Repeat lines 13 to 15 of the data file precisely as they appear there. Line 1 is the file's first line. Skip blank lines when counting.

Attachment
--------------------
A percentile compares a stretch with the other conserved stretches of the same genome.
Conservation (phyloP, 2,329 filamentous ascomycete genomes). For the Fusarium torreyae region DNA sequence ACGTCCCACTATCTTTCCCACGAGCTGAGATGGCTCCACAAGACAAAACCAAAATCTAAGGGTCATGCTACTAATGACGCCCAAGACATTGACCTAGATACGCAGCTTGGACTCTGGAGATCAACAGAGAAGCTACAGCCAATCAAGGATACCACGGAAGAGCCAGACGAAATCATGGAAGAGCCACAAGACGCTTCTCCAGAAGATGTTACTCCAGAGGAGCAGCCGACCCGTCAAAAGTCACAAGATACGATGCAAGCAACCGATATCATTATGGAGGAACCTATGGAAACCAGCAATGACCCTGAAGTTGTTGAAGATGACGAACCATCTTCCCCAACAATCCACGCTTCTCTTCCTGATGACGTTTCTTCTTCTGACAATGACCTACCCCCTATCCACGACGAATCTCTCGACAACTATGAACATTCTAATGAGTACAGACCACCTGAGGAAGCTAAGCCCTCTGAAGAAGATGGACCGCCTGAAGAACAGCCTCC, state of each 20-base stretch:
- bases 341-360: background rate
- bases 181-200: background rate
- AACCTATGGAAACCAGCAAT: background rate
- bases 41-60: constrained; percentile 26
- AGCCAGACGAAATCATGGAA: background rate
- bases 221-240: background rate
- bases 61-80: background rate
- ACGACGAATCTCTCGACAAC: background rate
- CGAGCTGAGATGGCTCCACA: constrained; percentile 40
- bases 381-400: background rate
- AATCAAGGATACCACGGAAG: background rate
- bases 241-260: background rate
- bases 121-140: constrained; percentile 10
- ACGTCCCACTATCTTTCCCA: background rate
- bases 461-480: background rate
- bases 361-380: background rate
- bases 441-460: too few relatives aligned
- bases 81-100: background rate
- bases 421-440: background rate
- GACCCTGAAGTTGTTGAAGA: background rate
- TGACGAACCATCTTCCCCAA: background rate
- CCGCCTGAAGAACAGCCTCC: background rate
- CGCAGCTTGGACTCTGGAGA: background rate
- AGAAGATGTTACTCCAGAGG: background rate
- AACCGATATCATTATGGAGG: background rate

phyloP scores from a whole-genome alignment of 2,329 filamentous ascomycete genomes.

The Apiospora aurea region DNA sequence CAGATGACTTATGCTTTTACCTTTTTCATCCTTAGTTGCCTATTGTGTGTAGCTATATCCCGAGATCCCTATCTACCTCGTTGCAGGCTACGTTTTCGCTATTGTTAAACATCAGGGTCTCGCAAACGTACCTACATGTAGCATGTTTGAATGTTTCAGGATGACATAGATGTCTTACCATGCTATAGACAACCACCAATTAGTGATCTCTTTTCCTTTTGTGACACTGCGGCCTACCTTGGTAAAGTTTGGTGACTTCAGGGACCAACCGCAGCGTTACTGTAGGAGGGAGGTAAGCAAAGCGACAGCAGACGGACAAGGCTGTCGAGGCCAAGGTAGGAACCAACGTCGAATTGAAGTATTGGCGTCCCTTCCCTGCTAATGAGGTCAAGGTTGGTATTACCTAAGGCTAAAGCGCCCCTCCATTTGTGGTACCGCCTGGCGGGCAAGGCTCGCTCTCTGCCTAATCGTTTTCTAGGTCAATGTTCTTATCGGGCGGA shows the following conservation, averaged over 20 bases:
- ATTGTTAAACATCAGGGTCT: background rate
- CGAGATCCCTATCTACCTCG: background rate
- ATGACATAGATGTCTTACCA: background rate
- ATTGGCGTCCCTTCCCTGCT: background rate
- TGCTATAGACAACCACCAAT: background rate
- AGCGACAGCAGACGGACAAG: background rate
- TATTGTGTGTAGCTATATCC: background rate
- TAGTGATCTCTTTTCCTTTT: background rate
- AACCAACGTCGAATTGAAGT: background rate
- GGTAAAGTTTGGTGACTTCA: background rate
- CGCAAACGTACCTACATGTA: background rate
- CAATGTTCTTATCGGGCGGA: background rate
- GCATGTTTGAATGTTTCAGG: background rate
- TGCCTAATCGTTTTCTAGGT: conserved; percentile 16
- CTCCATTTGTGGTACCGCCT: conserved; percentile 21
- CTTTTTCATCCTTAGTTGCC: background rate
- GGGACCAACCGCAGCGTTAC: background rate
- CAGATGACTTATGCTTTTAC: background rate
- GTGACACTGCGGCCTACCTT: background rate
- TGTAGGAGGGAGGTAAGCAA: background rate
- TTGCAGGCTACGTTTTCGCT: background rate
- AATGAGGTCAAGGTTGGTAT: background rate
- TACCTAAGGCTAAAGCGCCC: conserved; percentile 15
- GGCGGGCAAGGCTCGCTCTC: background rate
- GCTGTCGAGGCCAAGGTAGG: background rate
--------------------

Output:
- AATCAAGGATACCACGGAAG: background rate
- bases 241-260: background rate
- bases 121-140: constrained; percentile 10